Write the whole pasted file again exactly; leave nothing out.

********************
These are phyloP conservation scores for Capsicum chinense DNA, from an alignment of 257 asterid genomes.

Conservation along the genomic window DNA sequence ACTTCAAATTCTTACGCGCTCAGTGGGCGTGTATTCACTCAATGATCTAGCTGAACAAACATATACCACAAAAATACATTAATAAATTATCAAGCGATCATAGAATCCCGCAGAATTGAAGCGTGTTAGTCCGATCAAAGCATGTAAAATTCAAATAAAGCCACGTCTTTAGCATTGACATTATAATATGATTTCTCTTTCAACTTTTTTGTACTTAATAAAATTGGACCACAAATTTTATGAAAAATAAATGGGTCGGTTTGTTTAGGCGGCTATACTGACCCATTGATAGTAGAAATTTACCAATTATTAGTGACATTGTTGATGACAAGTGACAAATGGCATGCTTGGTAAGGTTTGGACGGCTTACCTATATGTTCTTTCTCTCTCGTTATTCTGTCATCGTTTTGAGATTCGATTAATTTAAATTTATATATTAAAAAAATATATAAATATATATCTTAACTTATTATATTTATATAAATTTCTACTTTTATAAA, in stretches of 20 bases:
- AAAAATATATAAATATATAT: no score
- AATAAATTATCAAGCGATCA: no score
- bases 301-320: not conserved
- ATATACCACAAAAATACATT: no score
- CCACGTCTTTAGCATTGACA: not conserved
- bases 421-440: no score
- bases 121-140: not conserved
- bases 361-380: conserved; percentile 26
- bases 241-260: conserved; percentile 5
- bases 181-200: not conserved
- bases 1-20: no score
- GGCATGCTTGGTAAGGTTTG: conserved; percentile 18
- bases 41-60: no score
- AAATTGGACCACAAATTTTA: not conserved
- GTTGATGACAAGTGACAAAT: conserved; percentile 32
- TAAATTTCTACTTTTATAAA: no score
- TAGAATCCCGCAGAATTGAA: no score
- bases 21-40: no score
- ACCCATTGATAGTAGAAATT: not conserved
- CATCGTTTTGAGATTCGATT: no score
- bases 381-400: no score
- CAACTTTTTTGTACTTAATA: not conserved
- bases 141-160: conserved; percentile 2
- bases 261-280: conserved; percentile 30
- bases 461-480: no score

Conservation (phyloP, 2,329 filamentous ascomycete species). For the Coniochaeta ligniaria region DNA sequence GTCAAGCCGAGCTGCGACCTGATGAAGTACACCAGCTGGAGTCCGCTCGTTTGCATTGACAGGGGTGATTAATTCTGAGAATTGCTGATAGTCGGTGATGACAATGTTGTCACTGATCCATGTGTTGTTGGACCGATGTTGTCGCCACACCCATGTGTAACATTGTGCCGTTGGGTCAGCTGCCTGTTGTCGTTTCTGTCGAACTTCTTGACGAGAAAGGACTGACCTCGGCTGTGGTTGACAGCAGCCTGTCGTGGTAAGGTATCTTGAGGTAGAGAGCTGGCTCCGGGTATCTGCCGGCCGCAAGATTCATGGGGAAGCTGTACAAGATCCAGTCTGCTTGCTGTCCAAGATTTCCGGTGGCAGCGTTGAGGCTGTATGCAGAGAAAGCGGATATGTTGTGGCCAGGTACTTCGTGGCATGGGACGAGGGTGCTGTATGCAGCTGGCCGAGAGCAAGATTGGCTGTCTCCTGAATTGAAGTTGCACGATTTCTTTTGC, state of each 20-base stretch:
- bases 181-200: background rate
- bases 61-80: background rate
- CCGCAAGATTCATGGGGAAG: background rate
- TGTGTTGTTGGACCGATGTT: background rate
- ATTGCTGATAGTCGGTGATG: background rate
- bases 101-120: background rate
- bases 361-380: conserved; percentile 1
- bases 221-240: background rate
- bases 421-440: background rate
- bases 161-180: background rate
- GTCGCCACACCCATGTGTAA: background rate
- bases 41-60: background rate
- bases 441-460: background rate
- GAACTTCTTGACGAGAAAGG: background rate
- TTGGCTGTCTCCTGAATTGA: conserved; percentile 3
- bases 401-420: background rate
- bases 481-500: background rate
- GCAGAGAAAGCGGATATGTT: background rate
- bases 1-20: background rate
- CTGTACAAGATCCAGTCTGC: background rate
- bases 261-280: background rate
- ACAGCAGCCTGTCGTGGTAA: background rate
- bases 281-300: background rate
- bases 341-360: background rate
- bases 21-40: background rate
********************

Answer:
These are phyloP conservation scores for Capsicum chinense DNA, from an alignment of 257 asterid genomes.

Conservation along the genomic window DNA sequence ACTTCAAATTCTTACGCGCTCAGTGGGCGTGTATTCACTCAATGATCTAGCTGAACAAACATATACCACAAAAATACATTAATAAATTATCAAGCGATCATAGAATCCCGCAGAATTGAAGCGTGTTAGTCCGATCAAAGCATGTAAAATTCAAATAAAGCCACGTCTTTAGCATTGACATTATAATATGATTTCTCTTTCAACTTTTTTGTACTTAATAAAATTGGACCACAAATTTTATGAAAAATAAATGGGTCGGTTTGTTTAGGCGGCTATACTGACCCATTGATAGTAGAAATTTACCAATTATTAGTGACATTGTTGATGACAAGTGACAAATGGCATGCTTGGTAAGGTTTGGACGGCTTACCTATATGTTCTTTCTCTCTCGTTATTCTGTCATCGTTTTGAGATTCGATTAATTTAAATTTATATATTAAAAAAATATATAAATATATATCTTAACTTATTATATTTATATAAATTTCTACTTTTATAAA, in stretches of 20 bases:
- AAAAATATATAAATATATAT: no score
- AATAAATTATCAAGCGATCA: no score
- bases 301-320: not conserved
- ATATACCACAAAAATACATT: no score
- CCACGTCTTTAGCATTGACA: not conserved
- bases 421-440: no score
- bases 121-140: not conserved
- bases 361-380: conserved; percentile 26
- bases 241-260: conserved; percentile 5
- bases 181-200: not conserved
- bases 1-20: no score
- GGCATGCTTGGTAAGGTTTG: conserved; percentile 18
- bases 41-60: no score
- AAATTGGACCACAAATTTTA: not conserved
- GTTGATGACAAGTGACAAAT: conserved; percentile 32
- TAAATTTCTACTTTTATAAA: no score
- TAGAATCCCGCAGAATTGAA: no score
- bases 21-40: no score
- ACCCATTGATAGTAGAAATT: not conserved
- CATCGTTTTGAGATTCGATT: no score
- bases 381-400: no score
- CAACTTTTTTGTACTTAATA: not conserved
- bases 141-160: conserved; percentile 2
- bases 261-280: conserved; percentile 30
- bases 461-480: no score

Conservation (phyloP, 2,329 filamentous ascomycete species). For the Coniochaeta ligniaria region DNA sequence GTCAAGCCGAGCTGCGACCTGATGAAGTACACCAGCTGGAGTCCGCTCGTTTGCATTGACAGGGGTGATTAATTCTGAGAATTGCTGATAGTCGGTGATGACAATGTTGTCACTGATCCATGTGTTGTTGGACCGATGTTGTCGCCACACCCATGTGTAACATTGTGCCGTTGGGTCAGCTGCCTGTTGTCGTTTCTGTCGAACTTCTTGACGAGAAAGGACTGACCTCGGCTGTGGTTGACAGCAGCCTGTCGTGGTAAGGTATCTTGAGGTAGAGAGCTGGCTCCGGGTATCTGCCGGCCGCAAGATTCATGGGGAAGCTGTACAAGATCCAGTCTGCTTGCTGTCCAAGATTTCCGGTGGCAGCGTTGAGGCTGTATGCAGAGAAAGCGGATATGTTGTGGCCAGGTACTTCGTGGCATGGGACGAGGGTGCTGTATGCAGCTGGCCGAGAGCAAGATTGGCTGTCTCCTGAATTGAAGTTGCACGATTTCTTTTGC, state of each 20-base stretch:
- bases 181-200: background rate
- bases 61-80: background rate
- CCGCAAGATTCATGGGGAAG: background rate
- TGTGTTGTTGGACCGATGTT: background rate
- ATTGCTGATAGTCGGTGATG: background rate
- bases 101-120: background rate
- bases 361-380: conserved; percentile 1
- bases 221-240: background rate
- bases 421-440: background rate
- bases 161-180: background rate
- GTCGCCACACCCATGTGTAA: background rate
- bases 41-60: background rate
- bases 441-460: background rate
- GAACTTCTTGACGAGAAAGG: background rate
- TTGGCTGTCTCCTGAATTGA: conserved; percentile 3
- bases 401-420: background rate
- bases 481-500: background rate
- GCAGAGAAAGCGGATATGTT: background rate
- bases 1-20: background rate
- CTGTACAAGATCCAGTCTGC: background rate
- bases 261-280: background rate
- ACAGCAGCCTGTCGTGGTAA: background rate
- bases 281-300: background rate
- bases 341-360: background rate
- bases 21-40: background rate